It Takes Two Review

Our Rating: 9/10

The director of It Takes Two takes a further step toward his goal of creating the “greatest partnership experience.” It Takes Two is an amazing journey that you can indulge both in multiplayer and online – with the option of using a Friend Pass to play with people who haven’t yet purchased the game.

Story Overview

It Takes Two is about a widely known family drama: divorce. Rose is a young girl who is witnessing the environment in her household deteriorate due to her mom and dad’ relentless conflicts, Cody and May, who are in the procedure of divorcing

To cope, the child created a set of dolls that she used in her games to portray her parents. She also prepares for a self-help book, hoping that the writer’s writings will help her mom and dad appreciate each other.

When magic happens..

The magic takes place when Rose sheds tears over the dolls she made for her parents. The dolls’ wooden, clay, and wool bodies are used to transport the adults’ consciousness. So, with the support (and hindrance) of the mystical self-help book, Cody and May will have to embark on self-discovery to return to normal. Who knows, maybe even fix their marriage.

The game’s plot isn’t notably intriguing but it gets points for handling a sensitive subject (divorce) with tact and wisdom. engages with the topic with an almost childish softness. Dr. Hakim will consistently “troll” the characters. The couple’s marriage evolves throughout the campaign.


It Takes Two, like A Way Out, is a game that requires two gamers to play. You can play with your mates in local co-op mode, but you can also play online. 

One of the gamers is in charge of Cody, while the other is in charge of May. Most of the time, the display is split so that both gamers can see the display as well as the other player.

When it came to set up, the Hazelight team was extremely inventive. Not just for the brain teasers, but also for the overall game design. Assisting one another is not a choice, but a requirement. New aspects are added to each level, as the game progresses. This introduces new ingredients to this cooperative dish.

The Good, the Bad, and Overall Experience

The game does not duplicate itself. Each episode of the adventure has its principles, with layout and quests tailored to the particular equipment mixture. After you’ve completed that chapter, the characters will drop their “tools,” and the mechanic will be gone from the game.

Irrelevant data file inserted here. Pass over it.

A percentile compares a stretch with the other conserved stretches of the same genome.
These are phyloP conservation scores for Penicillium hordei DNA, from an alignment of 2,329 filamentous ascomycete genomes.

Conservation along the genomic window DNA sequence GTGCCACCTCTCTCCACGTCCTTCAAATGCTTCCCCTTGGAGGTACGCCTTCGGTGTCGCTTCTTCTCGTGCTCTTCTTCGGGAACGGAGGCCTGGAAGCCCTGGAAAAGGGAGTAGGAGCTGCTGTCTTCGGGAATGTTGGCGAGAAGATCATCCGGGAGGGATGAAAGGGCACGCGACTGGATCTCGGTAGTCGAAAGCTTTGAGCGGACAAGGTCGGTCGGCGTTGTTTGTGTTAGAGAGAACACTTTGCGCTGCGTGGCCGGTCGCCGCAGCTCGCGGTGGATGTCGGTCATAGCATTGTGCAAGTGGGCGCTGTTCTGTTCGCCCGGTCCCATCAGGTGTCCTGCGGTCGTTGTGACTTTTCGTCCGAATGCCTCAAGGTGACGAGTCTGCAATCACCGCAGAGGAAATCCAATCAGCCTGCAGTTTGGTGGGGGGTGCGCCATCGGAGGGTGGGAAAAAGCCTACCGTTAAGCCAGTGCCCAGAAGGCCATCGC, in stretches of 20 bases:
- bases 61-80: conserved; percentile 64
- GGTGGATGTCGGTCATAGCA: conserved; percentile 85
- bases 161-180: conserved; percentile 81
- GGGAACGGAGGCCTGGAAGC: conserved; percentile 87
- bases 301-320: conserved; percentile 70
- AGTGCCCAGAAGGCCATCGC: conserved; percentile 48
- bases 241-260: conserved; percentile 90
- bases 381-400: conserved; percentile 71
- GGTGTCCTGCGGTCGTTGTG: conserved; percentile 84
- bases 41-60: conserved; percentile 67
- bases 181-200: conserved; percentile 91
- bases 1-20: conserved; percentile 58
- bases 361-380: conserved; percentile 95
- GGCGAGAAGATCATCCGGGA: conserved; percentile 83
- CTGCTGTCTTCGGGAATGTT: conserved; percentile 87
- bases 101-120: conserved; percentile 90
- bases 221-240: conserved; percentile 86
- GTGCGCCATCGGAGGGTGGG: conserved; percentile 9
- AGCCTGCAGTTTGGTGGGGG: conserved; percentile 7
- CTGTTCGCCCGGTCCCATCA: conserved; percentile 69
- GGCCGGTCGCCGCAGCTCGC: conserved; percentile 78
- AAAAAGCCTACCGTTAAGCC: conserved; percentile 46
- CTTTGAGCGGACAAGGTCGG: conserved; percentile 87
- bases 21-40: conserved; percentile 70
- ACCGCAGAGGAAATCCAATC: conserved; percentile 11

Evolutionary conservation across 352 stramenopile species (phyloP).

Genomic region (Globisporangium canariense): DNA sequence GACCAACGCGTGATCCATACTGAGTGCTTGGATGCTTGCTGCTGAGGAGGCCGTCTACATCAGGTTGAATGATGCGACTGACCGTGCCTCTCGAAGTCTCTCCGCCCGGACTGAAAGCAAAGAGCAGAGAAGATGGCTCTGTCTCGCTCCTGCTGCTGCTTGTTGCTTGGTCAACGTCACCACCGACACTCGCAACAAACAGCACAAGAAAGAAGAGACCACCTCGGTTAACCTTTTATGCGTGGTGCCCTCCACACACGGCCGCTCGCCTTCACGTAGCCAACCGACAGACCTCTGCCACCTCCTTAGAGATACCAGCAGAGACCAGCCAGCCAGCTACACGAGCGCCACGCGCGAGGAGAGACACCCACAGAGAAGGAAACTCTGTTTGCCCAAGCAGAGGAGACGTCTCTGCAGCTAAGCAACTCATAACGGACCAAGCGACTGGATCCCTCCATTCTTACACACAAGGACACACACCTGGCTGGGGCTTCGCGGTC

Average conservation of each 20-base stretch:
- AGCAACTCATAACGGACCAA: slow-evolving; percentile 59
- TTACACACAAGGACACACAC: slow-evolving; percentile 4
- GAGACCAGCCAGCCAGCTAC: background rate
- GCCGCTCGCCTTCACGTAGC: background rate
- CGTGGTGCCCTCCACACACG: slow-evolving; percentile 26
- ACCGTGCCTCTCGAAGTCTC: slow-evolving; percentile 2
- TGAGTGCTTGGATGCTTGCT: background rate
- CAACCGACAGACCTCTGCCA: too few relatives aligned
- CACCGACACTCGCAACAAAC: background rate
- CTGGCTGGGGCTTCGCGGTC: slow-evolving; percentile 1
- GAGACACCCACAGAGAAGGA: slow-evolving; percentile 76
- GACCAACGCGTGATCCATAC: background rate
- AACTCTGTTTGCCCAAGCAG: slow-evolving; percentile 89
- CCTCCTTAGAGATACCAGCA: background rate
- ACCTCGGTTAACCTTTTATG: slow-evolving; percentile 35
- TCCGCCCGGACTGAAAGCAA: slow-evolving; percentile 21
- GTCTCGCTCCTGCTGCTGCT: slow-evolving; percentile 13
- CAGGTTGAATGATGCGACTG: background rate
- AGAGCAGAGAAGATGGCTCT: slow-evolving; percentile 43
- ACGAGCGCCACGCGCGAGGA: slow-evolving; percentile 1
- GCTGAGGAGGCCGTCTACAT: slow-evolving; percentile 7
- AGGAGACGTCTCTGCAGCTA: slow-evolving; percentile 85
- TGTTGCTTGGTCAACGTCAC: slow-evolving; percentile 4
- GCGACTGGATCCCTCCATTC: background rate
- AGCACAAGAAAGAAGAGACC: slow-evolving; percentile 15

This entails some ridiculous creation and design work, but it adds to the experience’s richness, variety, and enjoyment. Not every part is fantastic – there’s a chapter inside a kaleidoscope that’s notably irritating – but in the vast majority of circumstances, It Takes Two succeeds admirably in its mission.

The joy of cooperation

Many gamers will surely prefer to play with an online buddy. Big thanks to the Friend Pass!

Simple accomplishments in video games that are enjoyable when completed solo, but even more so when shared. Josef Fares recognizes that games don’t have to be about slaughtering enemies and rivalry.

Even when “violence” is at hand, the game does so in a unique manner, requiring players to think and collaborate. It Takes Two features some of the most exciting boss fights in recent memory, and the way they warrant cooperation and coordination to win is wonderful.


It Takes Two has a very attractive cartoony appearance and a lot of personalities. The Playstation 5 edition, which runs incredibly well, has amazingly quick load times, and a wealth of features that fill your eyes. Textures of various components, particles, and even the wool are incredibly intricate.

The game also gets it right in the sound department. The voice actors are fantastic and give every one of the characters a lot of charisma. The quirky Dr. Hakim, with an Arabic-like accent, steals the spotlight whenever he appears. 

The DualSense functionality isn’t significant when playing on the PS5. The optimized triggers and haptic feedback of the console are essentially unusable in this game. These are platform-specific aspects, but they’d arguably improve the overall experience.

Final Thoughts

It Takes Two is a truly one-of-a-kind gameplay experience. The lighthearted approach to a serious subject works wonders. The game excels at delivering a delectable shared journey that is specifically designed for two players to enjoy.

You can play with whoever is present, whether it’s a friend, a cousin, a brother or sister. It makes no difference who your second player is. The game is one of the year’s most pleasant treats. An unforgettable co-op experience that will undoubtedly provide hours of enjoyment and teamwork.

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